A relatively small number of patients was examined in this study. However the reported frequency of positive samples in the largest positive study is about 82% (Uhlmann et al., 2002). While it is impossible to prove a negative, it is clear that this figure is not consistent with zero positive from 15 as here. In fact if the null hypothesis is that 82% of patients have measles sequences, it would be inconsistent with fewer than 6 positives from 15 samples at the 95% confidence level. The failure to find any positives means that the incidence is far lower than this, and possibly zero.
The second study is by D'Souza et al. 2006 and followed the Uhlmann et al. and Kawashima et al. protocols even more closely but with, again, better precision and optimisation of their methods. They used peripheral blood mononuclear cells (PBMCs) which are a perfectly acceptable surrogate for gut biopsies or cerebral spinal fluid. They also had a larger study group with controls and their characteristics included gastrointestinal complaints and the majority receiving 2 doses of MMR:
Fifty-one of 54 children from the ASD group and 31 of 34 from the control group had received MMR vaccine. From the ASD group, 2 children had not been vaccinated, and 1 child’s status was unknown. From the control group, vaccination status was unknown for 3 children. The majority of children with ASD (n = 43; 84%) and the developmentally normal children (n = 28; 90%) had received 2 doses. The Quebec immunization schedule recommends a 2-dose MMR schedule at ages 12 and 18 months.14 Only 1 (control) child had received 3 doses. Gastrointestinal symptoms, including constipation, cramping, diarrhea, and abnormal stools, were reported in 43 (79.6%) of 54 children from the ASD group and 11 (32.3%) of 34 children from the control group. Regression was reported in 20 (37%) of 54 subjects in the ASD group. The time between vaccination and blood analysis was similar between the 2 groups. The mean time (±SD) between vaccination and blood sampling for the ASD group was 30.4 (±15.9) months and 26.6 (±15.3) months for the control group (2-tailed t test, p = 1.056, not significant).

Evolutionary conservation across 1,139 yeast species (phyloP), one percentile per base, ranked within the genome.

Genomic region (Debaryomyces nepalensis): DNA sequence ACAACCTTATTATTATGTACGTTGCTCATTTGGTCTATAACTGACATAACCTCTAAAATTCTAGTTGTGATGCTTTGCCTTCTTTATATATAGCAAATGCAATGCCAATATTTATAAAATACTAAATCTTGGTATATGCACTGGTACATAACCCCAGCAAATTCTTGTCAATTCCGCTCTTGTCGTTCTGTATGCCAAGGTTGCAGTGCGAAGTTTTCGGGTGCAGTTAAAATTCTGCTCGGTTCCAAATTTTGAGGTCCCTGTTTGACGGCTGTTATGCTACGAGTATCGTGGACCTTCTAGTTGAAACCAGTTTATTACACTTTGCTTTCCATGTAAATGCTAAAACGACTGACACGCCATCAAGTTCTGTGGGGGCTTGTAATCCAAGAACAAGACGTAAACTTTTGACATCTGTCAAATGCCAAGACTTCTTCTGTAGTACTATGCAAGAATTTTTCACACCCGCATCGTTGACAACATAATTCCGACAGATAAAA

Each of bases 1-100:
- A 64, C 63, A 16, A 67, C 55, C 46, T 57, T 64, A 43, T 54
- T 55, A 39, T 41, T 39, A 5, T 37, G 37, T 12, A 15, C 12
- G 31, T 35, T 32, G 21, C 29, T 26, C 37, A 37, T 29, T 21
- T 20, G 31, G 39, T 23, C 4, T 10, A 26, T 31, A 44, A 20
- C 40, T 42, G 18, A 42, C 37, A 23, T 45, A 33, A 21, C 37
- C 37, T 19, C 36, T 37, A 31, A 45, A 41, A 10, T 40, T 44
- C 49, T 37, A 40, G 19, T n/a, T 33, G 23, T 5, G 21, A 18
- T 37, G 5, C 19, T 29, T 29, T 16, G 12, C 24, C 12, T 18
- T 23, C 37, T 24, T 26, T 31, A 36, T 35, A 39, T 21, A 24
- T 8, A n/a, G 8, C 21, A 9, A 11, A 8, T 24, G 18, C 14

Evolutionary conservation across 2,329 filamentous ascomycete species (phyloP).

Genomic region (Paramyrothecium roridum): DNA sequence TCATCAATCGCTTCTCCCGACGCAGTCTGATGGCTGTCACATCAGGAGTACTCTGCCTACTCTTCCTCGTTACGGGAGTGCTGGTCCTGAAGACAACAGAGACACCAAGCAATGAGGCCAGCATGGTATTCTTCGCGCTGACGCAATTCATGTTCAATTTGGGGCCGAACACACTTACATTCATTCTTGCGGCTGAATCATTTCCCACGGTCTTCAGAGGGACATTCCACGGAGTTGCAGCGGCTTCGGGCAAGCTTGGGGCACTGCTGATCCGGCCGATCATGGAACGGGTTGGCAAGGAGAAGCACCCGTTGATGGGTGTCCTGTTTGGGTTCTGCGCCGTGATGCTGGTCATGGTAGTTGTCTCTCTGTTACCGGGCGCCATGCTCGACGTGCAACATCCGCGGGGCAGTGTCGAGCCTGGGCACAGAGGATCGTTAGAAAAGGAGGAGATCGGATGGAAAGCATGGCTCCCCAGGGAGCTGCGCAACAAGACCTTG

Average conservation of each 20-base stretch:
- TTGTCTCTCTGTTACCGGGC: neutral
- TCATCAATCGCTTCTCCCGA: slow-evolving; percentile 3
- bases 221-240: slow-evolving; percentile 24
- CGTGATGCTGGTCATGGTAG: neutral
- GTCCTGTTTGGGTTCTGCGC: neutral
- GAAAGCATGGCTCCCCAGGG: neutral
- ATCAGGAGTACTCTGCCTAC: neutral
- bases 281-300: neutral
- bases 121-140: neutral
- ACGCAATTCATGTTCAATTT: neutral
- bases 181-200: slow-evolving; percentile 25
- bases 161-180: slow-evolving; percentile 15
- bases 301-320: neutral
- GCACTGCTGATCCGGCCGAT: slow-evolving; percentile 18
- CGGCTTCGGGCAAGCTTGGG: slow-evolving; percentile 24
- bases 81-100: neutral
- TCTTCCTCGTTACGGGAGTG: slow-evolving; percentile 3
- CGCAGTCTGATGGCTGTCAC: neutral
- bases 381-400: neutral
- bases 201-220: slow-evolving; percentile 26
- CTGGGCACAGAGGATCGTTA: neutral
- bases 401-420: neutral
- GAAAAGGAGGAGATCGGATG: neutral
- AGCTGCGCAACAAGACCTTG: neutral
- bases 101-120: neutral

And their results:
The majority of samples generated positive results in the Uhlmann assays. However, melting curve analyses revealed that only a proportion of these PCR products had the correct melting temperature (ie, identical to the positive MV control). Furthermore, only 2 products generated by the Uhlmann nucleoprotein assay, 3 by the Uhlmann fusion assay, and 4 by the Uhlmann hemagglutinin assay had the correct amplicon size when separated by gel electrophoresis. We successfully obtained sequences for 7 of these 9 products, but none were MV RNA. No specimen was positive using the Kawashima primer-based assays or our own probe-based fusion gene assay.
This is in line with Afzal et al.'s results and again, since almost 80% of the children had gastrointestinal complaints, a minimum of 6 positives should have been detectable if present.
The third paper in the first part of this series is by Thompson et al. (1995) also includes Wakefield as a co-author and this is Dr. Sears' summary:
This group of doctors studied thirty-five hundred adult patients with inflammatory bowel disease and other chronic intestinal conditions who had received the single measles vaccine in 1964 as part of the vaccine safety trials. When compared to a control group of eleven thousand adults who didn't get the measles vaccine, the vaccinated people were three times more likely to develop inflammatory bowel disease. This study predates Dr. Wakefield's work and is consistent with his concern about a link between the measles vaccine and inflammatory bowel disease.
No, it isn't Dr. Sears and this is why. This paper is merely an attempt to validate results from a previous paper by Lewin et al. (1995) of which (surprise surprise) Wakefield is a co-author of.